While still serving at Aba General Hospital, the number of babies continued to increase; Apkakara (the local bed made from bamboo in use in those days) started filling up. Realizing she could no longer sustain the project alone, she sought assistance from her personal friends to enable her to continue to look after the children.

Eventually, the number of babies increased to about 15, necessitating the need to move them out of the hospital. She generated income to rent a 2-room apartment on Jubilee Road, Aba, (next door to her hospital), formalized her group of friends and registered them as Association for Motherless Babies’ Homes. They continued to rescue abandoned Motherless Babies all over the then Eastern Region, housing them in the 2-room apartment until they successfully completed the front part of the Home now located at 79A Ngwa Road, Aba. 

Association for Motherless Babies’ Homes was established and commissioned in August 1965 by Mrs. Adanma Okpara, wife of the then Premier of Eastern Nigeria who had earlier laid the foundation stone of the building on the 7th day of May 1965, under the supervision and blessing of the Rt. Reverend Monsignor J. A. Nwanegbo. The Home officially kicked off with 15 babies. 

The association had Dr Hon. & Mrs. M. I. Okpara, and Hon. & Mrs. Nnanna Kalu as Patrons. The Foundation Members were Mrs Joyce O. Nwobbi, Mrs Grace N. Onuchima, while the following were members of the association: Dame M.W. Okezie, S.P. Onyejiaka, Modupe Cole, Uyi Ogun, Dorcas Agbajoh, Dame Dorcas Anyalenkeya, Dame Monica Ofurum, Mrs Joe E. Okoronkwo, Mrs Theresa C. Okafor, Madam Mabel Isiakpona, Mrs Martha N. Nwokedi, Mrs G. O. Onochie, And Mrs V. Okeke.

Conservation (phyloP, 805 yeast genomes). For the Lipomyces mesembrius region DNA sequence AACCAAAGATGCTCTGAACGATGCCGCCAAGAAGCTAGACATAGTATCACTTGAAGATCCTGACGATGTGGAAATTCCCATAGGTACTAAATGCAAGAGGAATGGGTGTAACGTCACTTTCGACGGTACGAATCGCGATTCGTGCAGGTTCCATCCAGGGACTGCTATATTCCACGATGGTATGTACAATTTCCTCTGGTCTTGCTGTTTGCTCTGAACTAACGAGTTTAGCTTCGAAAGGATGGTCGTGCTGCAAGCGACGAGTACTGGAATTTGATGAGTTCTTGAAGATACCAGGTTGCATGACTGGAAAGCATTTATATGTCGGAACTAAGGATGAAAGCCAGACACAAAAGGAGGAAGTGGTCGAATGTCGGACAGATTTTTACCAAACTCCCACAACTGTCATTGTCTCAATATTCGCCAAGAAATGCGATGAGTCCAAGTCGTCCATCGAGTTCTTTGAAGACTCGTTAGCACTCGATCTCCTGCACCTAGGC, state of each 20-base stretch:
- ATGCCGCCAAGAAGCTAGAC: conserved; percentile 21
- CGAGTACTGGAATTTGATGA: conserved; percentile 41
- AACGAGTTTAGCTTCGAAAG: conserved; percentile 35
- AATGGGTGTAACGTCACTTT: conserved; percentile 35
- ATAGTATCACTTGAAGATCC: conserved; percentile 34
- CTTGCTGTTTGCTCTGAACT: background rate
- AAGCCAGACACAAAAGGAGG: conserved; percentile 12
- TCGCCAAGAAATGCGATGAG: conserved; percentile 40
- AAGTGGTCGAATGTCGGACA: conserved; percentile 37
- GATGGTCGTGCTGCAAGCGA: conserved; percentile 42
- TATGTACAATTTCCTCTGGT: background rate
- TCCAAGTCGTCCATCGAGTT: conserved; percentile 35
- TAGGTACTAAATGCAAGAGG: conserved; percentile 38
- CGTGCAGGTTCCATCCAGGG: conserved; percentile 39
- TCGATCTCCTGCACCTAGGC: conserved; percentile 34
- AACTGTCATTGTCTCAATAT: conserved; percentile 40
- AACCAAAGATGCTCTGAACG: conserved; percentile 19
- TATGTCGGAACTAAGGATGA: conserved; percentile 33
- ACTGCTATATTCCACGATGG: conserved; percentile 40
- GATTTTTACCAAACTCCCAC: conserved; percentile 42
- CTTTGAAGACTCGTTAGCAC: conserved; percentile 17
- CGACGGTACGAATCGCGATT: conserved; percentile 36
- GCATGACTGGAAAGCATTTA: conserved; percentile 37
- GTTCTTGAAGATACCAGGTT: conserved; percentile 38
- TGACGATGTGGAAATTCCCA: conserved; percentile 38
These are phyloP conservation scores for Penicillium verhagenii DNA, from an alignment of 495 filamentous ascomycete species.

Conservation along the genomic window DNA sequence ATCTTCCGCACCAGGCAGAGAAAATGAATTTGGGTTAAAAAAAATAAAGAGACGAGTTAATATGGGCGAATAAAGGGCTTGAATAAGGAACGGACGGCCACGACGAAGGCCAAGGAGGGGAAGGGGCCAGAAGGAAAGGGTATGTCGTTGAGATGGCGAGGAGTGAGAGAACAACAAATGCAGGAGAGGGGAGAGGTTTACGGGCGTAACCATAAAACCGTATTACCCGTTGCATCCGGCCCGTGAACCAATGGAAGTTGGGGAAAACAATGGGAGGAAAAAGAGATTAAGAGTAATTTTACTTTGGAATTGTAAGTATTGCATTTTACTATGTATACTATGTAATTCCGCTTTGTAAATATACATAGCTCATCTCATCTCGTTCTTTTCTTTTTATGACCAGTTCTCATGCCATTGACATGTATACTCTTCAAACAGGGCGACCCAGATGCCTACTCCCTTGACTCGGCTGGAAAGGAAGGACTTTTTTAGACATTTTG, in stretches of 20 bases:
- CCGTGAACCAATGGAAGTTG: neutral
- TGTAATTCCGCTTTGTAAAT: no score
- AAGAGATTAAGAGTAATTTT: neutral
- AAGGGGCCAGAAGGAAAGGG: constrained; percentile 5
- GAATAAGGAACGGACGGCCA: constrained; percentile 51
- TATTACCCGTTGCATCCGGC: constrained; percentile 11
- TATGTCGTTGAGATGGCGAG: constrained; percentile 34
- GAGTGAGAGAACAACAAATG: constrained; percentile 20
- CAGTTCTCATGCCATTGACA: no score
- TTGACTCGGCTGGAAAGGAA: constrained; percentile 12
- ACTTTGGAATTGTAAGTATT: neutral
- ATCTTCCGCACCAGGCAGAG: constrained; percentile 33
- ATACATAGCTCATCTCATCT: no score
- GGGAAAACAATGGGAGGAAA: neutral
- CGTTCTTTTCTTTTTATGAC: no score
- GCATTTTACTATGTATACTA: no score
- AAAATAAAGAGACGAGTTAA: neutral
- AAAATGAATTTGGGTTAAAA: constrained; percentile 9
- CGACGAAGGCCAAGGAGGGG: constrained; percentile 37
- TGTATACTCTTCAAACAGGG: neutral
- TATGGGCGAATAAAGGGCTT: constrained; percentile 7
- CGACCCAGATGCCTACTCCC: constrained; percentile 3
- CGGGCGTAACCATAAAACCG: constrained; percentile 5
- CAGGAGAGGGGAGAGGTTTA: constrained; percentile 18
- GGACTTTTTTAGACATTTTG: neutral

The Nigerian Civil War (1967 – 70)

By the onset of the Civil War, the number of babies had doubled. The Federal Armed Forces brutally attacked the city of Aba throwing the city into pandemonium. This resulted in an influx of abandoned kids needing care in the Home. Mrs Nwobbi didn’t have an option but to consider vacating the city of Aba (around 1968) due to the advancing Federal Armed Forces. At this time, the number of kids in the Home had increased to more than 500.

While bombs rained on Aba, determined not to let go of any of the kids, Mrs. Nwobbi cried out for help. The United Nations sent a 9-1-1 truck which ferried the children, including Mama’s family, away from the initial location of the Home. She moved the kids to Community Primary School, Amuzukwu-Ibeku, Umuahia, Abia State, that year, and the next year (1969), she moved the Home to Ezenosochie Primary School, Obowu, currently in Imo State. By that time, the number of kids had increased to more than 1000. Due to the same advancing Federal Forces, the Home was again moved to the Umudim, Orlu, for a brief stint until the end of the Civil War in January, 1970, by which time the Home had over 1500 kids under its care.

During the Civil War, the Home was sustained by the Biafran Food Directorate based in Enugu. The food base was shifted from Enugu to Aba, Umuahia, and finally to Orlu where it stayed until the end of the war. However, due to the debilitating effects of the food blockade imposed by the Federal Government, there was very little protein on the Biafran side of the war.